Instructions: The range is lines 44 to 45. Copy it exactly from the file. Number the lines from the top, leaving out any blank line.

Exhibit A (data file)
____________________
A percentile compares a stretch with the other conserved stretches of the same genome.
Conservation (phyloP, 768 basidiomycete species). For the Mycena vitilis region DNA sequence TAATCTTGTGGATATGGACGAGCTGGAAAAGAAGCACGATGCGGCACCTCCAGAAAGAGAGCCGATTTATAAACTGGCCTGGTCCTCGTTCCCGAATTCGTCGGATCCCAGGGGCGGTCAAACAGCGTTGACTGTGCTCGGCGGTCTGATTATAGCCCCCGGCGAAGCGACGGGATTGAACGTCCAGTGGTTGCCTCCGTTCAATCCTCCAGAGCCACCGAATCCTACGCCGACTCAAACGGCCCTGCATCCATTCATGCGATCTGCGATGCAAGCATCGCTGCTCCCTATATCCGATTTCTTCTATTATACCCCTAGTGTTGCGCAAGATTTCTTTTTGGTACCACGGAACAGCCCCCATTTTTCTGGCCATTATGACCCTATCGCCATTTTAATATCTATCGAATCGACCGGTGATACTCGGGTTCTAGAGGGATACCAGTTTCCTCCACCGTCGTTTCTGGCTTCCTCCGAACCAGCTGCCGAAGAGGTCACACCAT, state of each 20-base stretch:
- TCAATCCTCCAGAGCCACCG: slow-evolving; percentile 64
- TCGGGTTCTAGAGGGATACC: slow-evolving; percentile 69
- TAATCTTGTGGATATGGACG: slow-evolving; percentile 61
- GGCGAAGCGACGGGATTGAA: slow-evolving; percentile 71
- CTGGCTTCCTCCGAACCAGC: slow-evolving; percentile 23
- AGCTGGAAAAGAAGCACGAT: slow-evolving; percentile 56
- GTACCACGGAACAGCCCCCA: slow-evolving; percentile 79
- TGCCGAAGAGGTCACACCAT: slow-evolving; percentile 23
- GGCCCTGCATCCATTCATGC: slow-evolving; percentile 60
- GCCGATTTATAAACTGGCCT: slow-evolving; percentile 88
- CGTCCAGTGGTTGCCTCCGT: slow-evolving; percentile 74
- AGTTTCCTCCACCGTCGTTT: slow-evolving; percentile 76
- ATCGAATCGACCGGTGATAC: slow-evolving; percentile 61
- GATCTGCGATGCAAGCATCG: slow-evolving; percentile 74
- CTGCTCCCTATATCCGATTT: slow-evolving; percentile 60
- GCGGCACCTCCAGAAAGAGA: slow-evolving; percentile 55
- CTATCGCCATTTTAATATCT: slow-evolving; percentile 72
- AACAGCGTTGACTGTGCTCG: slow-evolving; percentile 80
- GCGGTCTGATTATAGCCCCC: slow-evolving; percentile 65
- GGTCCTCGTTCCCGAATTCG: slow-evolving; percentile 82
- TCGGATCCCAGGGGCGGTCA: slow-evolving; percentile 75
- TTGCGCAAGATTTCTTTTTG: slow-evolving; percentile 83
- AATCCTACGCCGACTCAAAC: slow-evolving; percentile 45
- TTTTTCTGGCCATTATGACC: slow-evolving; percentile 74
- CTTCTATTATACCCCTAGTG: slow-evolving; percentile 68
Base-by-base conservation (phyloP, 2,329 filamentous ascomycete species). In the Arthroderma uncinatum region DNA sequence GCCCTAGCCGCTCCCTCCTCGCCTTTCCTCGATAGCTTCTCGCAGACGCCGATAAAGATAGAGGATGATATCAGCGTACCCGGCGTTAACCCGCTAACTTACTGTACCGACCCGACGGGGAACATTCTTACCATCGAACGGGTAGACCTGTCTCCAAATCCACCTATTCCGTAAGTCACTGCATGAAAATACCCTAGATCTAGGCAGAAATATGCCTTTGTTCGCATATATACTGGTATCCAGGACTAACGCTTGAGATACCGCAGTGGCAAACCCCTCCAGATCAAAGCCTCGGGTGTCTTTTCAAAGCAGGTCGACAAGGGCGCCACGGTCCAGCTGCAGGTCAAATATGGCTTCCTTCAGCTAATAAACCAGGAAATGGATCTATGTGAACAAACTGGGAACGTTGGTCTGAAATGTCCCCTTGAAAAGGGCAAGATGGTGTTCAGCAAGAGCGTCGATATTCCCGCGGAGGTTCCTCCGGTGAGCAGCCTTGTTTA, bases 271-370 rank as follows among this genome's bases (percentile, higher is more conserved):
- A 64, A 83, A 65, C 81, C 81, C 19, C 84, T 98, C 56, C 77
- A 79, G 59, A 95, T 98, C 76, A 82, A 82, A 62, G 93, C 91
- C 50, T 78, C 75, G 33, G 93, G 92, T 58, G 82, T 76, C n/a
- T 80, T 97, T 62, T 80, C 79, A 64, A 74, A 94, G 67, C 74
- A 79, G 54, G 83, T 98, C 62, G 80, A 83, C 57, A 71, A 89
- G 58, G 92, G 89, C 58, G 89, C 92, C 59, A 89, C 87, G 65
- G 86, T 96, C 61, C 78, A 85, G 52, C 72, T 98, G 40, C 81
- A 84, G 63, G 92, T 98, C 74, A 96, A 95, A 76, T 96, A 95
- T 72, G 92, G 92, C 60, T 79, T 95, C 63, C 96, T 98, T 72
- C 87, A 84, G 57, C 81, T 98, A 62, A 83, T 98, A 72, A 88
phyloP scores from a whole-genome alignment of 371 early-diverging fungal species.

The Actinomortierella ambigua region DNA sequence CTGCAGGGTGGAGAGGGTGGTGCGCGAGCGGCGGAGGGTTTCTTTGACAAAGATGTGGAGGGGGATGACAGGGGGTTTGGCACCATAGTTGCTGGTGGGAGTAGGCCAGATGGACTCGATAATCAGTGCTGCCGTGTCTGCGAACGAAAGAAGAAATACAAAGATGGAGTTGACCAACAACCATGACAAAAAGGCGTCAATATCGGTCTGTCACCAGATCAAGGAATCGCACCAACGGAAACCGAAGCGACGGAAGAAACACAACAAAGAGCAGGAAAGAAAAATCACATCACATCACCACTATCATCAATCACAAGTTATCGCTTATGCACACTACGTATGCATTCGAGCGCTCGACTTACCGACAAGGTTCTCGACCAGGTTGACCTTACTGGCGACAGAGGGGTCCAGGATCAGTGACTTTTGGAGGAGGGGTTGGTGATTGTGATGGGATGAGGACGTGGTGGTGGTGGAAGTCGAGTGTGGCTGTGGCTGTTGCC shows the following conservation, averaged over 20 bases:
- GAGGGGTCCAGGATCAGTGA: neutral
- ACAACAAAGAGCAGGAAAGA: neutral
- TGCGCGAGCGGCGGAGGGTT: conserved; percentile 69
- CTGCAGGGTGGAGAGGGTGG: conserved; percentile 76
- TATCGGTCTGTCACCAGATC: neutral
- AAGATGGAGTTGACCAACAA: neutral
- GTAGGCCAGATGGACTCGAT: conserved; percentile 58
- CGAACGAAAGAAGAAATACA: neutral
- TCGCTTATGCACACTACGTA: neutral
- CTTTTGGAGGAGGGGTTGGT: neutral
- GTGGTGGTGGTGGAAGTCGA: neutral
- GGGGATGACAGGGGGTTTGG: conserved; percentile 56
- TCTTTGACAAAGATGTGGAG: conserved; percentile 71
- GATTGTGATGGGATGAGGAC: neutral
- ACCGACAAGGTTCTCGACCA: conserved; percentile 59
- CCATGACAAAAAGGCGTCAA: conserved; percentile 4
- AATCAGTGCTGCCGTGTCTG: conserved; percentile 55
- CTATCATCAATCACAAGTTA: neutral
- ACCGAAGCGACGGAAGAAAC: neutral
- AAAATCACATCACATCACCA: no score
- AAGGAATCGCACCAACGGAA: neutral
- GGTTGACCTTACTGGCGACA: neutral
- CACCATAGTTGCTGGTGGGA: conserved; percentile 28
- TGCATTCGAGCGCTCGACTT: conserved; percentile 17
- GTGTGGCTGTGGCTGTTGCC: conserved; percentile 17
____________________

- CTGCAGGGTGGAGAGGGTGG: conserved; percentile 76
- TATCGGTCTGTCACCAGATC: neutral